Monitoring Biocultural Diverstiy


BioCultural Diversity Monitoring in the Biosphere Reserve Großes Walsertal, Austria

Link between the diversity of wild gathered species, traditionally grown crops and their cultivars to local peoples’s culture, profession and preferences

Data about the project in BOKUs Research data Base

Figures: “Alpabtrieb” (going down with livestock from Alpe Laguz), Raggal; Flowers from Malva sylvestris for tea; Women from the Alchemilla-project mixing tea herbs (Fotos: Grasser 2008)

The project

BioCultural Diversity Monitoring – The use and management of biodiversity of crops, cultivars and wild gathered species in the Biosphere Reserve “Großes Walsertal” (Vorarlberg, Austria)

A MaB (Man & Biosphere) research project funded by the Austrian Academy of Sciences

Project Final Report (German)

Team:

Susanne Grasser, Christoph Schunko, Brigitte Vogl-Lukasser and Christian R. Vogl

Working Group for Knowledge Systems and Innovations
Institute for Organic Farming
Department for Sustainable Agriculture Systems
University for Natural Resources and Applied Life Sciences / BOKU
Gregor Mendel Strasse 33, A-1180 Vienna, Austria

Figure: Logo of the Biosphere Reserve 

Publications within the Project

Biosphere Reserves are known for their rich biodiversity. In the scientific discourse about conservation of biodiversity and in conservation efforts, often only the “wild” biodiversity is tackled. The Biosphere Reserve “Großes Walsertal” is known for the highly intensive link of local people with this wild biodiversity, using gathered plant species as medicine for humans and animals, as food, for religious ceremonies and for ornamental purposes. In addition one can find in the Biosphere Reserve home gardens, small arable plots for subsistence and orchards with a high diversity of traditional species and local cultivars. This diversity of wild gathered species, crops and their cultivars is closely linked to local peoples’ culture, profession and preferences.

The link of used biodiversity and local culture – as we call it here: the biocultural diversity – has not been studied yet in this Biosphere Reserve by state of the art scientific methods. Nor have been undertaken attempts here to link an inter- and transdiciplinary research process with activities of endogenous development.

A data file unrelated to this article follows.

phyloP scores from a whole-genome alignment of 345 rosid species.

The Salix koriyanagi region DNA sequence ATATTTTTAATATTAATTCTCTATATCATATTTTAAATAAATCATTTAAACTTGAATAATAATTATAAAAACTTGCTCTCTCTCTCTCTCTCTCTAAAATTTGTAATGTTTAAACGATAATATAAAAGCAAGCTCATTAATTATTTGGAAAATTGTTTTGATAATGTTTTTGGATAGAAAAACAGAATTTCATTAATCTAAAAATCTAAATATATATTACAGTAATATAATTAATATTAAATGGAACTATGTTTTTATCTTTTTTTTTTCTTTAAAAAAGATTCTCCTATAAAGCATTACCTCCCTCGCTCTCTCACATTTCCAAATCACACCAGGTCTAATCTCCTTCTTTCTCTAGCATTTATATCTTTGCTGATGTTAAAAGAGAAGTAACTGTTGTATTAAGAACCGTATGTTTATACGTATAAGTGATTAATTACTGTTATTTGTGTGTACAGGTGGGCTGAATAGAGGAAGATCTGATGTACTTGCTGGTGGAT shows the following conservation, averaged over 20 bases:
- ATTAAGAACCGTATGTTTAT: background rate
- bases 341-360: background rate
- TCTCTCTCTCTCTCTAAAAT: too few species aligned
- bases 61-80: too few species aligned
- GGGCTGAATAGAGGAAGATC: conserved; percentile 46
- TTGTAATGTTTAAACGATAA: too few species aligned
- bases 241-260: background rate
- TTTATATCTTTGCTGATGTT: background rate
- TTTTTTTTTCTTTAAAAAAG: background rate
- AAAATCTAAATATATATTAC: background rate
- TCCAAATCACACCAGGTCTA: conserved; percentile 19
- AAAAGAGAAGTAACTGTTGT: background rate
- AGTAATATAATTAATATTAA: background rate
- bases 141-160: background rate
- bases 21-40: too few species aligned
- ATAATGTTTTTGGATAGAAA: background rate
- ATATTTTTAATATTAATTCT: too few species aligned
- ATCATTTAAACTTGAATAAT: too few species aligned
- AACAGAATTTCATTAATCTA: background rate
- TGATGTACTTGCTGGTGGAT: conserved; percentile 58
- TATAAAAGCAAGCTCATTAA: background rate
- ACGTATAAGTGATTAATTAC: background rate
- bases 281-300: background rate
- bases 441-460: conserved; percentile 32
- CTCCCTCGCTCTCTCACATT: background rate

Figures: Calendula officinalis in oil;  Knowledge transmission about  Peucedanum Ostruthium; homegarden in St. Gerold (from left to right) (Photos: Grasser 2008-2010)

Thus the objectives of this project are:
• to make visible the inextricable link between biological diversity and local knowledge in the Biosphere Reserve
• to improve the sustainable management of the Biosphere Reserve
o by including the diversity of crops, cultivars and wild gathered species into the Biosphere’s management plan
o by including local peoples’ practice, knowledge & social organization of local biodiversity management into the Biosphere’s management plan
• to contribute to the Sevilla Strategy (1996) and to serve as an example for other Biosphere Reserves.


We aim to document in the Biosphere Reserve with state of the art interdisciplinary methods
• the diversity of plant species gathered by local people,
• the diversity of traditional crops and their cultivars grown by local people,
• the diversity of local uses, habits and preferences related to these elements of biodiversity.


The involvement of local actors in planning and management of the Biosphere Reserve is seen to be very important. Although gender is said to be an important aspect in all European policies women’s role in biodiversity conservation and management is mostly neglected. Women do play an important role in biodiversity conservation and have a specific knowledge. Thus, we want to make visible the role of women as users and managers of biodiversity and their distinct forms of attitudes and traditional knowledge.
The research process is linked from the beginning to local actors and initiatives through stakeholder workshops, involvement of local people in data collection and analysis and through participatory assessment and dissemination of results at local level, incl. schools, libraries and art festivals.

Inter- and transdisciplinary? - Science goes public